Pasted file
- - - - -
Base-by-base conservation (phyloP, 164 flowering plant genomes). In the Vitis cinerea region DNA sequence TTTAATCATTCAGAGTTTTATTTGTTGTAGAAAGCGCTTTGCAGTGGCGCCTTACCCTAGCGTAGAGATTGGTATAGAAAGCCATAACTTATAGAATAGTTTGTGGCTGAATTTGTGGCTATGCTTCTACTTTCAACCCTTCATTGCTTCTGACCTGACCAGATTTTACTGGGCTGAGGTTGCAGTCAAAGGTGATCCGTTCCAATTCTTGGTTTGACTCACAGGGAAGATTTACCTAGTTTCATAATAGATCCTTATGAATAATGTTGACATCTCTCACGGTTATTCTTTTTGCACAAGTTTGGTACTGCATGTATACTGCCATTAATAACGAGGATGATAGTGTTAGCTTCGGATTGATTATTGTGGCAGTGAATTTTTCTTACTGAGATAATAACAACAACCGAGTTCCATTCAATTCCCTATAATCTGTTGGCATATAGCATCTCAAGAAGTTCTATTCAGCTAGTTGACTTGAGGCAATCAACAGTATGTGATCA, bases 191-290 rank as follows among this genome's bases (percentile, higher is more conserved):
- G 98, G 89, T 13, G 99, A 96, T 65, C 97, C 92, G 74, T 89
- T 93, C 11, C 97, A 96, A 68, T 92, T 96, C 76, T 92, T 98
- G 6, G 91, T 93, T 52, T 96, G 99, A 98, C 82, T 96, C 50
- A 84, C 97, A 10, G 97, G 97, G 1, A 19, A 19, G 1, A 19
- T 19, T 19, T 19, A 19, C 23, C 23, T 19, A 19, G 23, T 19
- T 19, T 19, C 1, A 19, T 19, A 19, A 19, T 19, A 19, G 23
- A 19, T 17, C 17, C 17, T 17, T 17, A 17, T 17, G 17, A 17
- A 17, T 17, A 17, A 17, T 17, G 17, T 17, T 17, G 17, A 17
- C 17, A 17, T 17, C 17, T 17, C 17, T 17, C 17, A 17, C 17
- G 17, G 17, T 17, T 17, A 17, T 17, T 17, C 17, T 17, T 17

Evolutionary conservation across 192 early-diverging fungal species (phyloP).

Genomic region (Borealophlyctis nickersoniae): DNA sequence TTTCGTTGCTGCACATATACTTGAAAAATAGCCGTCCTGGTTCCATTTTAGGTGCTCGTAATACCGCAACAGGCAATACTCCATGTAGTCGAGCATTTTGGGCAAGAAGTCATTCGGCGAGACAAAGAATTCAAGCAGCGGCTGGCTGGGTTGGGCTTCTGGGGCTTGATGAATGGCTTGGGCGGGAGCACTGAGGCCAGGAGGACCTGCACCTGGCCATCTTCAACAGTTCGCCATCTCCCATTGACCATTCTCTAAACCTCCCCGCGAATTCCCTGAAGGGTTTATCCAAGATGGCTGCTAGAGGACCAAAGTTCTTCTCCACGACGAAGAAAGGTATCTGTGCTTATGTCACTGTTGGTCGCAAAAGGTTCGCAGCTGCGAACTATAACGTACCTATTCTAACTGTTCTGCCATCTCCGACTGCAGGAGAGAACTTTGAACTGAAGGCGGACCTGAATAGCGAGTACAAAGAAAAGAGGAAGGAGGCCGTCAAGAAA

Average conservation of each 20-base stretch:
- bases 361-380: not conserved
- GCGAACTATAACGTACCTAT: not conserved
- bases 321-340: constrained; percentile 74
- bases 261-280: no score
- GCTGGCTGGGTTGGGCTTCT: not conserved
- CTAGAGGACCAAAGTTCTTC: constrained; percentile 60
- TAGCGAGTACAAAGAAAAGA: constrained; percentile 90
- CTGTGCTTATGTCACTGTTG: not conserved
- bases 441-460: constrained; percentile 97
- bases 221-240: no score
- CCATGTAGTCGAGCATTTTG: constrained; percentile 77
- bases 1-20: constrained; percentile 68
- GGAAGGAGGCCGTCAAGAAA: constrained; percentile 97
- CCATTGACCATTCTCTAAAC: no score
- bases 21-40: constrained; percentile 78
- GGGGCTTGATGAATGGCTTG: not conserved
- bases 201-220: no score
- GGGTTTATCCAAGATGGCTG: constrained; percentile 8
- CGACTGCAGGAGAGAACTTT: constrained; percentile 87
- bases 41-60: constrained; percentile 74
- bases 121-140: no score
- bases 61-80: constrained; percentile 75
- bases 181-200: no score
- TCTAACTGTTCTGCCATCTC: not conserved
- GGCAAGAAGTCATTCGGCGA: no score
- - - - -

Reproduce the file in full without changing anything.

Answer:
Base-by-base conservation (phyloP, 164 flowering plant genomes). In the Vitis cinerea region DNA sequence TTTAATCATTCAGAGTTTTATTTGTTGTAGAAAGCGCTTTGCAGTGGCGCCTTACCCTAGCGTAGAGATTGGTATAGAAAGCCATAACTTATAGAATAGTTTGTGGCTGAATTTGTGGCTATGCTTCTACTTTCAACCCTTCATTGCTTCTGACCTGACCAGATTTTACTGGGCTGAGGTTGCAGTCAAAGGTGATCCGTTCCAATTCTTGGTTTGACTCACAGGGAAGATTTACCTAGTTTCATAATAGATCCTTATGAATAATGTTGACATCTCTCACGGTTATTCTTTTTGCACAAGTTTGGTACTGCATGTATACTGCCATTAATAACGAGGATGATAGTGTTAGCTTCGGATTGATTATTGTGGCAGTGAATTTTTCTTACTGAGATAATAACAACAACCGAGTTCCATTCAATTCCCTATAATCTGTTGGCATATAGCATCTCAAGAAGTTCTATTCAGCTAGTTGACTTGAGGCAATCAACAGTATGTGATCA, bases 191-290 rank as follows among this genome's bases (percentile, higher is more conserved):
- G 98, G 89, T 13, G 99, A 96, T 65, C 97, C 92, G 74, T 89
- T 93, C 11, C 97, A 96, A 68, T 92, T 96, C 76, T 92, T 98
- G 6, G 91, T 93, T 52, T 96, G 99, A 98, C 82, T 96, C 50
- A 84, C 97, A 10, G 97, G 97, G 1, A 19, A 19, G 1, A 19
- T 19, T 19, T 19, A 19, C 23, C 23, T 19, A 19, G 23, T 19
- T 19, T 19, C 1, A 19, T 19, A 19, A 19, T 19, A 19, G 23
- A 19, T 17, C 17, C 17, T 17, T 17, A 17, T 17, G 17, A 17
- A 17, T 17, A 17, A 17, T 17, G 17, T 17, T 17, G 17, A 17
- C 17, A 17, T 17, C 17, T 17, C 17, T 17, C 17, A 17, C 17
- G 17, G 17, T 17, T 17, A 17, T 17, T 17, C 17, T 17, T 17

Evolutionary conservation across 192 early-diverging fungal species (phyloP).

Genomic region (Borealophlyctis nickersoniae): DNA sequence TTTCGTTGCTGCACATATACTTGAAAAATAGCCGTCCTGGTTCCATTTTAGGTGCTCGTAATACCGCAACAGGCAATACTCCATGTAGTCGAGCATTTTGGGCAAGAAGTCATTCGGCGAGACAAAGAATTCAAGCAGCGGCTGGCTGGGTTGGGCTTCTGGGGCTTGATGAATGGCTTGGGCGGGAGCACTGAGGCCAGGAGGACCTGCACCTGGCCATCTTCAACAGTTCGCCATCTCCCATTGACCATTCTCTAAACCTCCCCGCGAATTCCCTGAAGGGTTTATCCAAGATGGCTGCTAGAGGACCAAAGTTCTTCTCCACGACGAAGAAAGGTATCTGTGCTTATGTCACTGTTGGTCGCAAAAGGTTCGCAGCTGCGAACTATAACGTACCTATTCTAACTGTTCTGCCATCTCCGACTGCAGGAGAGAACTTTGAACTGAAGGCGGACCTGAATAGCGAGTACAAAGAAAAGAGGAAGGAGGCCGTCAAGAAA

Average conservation of each 20-base stretch:
- bases 361-380: not conserved
- GCGAACTATAACGTACCTAT: not conserved
- bases 321-340: constrained; percentile 74
- bases 261-280: no score
- GCTGGCTGGGTTGGGCTTCT: not conserved
- CTAGAGGACCAAAGTTCTTC: constrained; percentile 60
- TAGCGAGTACAAAGAAAAGA: constrained; percentile 90
- CTGTGCTTATGTCACTGTTG: not conserved
- bases 441-460: constrained; percentile 97
- bases 221-240: no score
- CCATGTAGTCGAGCATTTTG: constrained; percentile 77
- bases 1-20: constrained; percentile 68
- GGAAGGAGGCCGTCAAGAAA: constrained; percentile 97
- CCATTGACCATTCTCTAAAC: no score
- bases 21-40: constrained; percentile 78
- GGGGCTTGATGAATGGCTTG: not conserved
- bases 201-220: no score
- GGGTTTATCCAAGATGGCTG: constrained; percentile 8
- CGACTGCAGGAGAGAACTTT: constrained; percentile 87
- bases 41-60: constrained; percentile 74
- bases 121-140: no score
- bases 61-80: constrained; percentile 75
- bases 181-200: no score
- TCTAACTGTTCTGCCATCTC: not conserved
- GGCAAGAAGTCATTCGGCGA: no score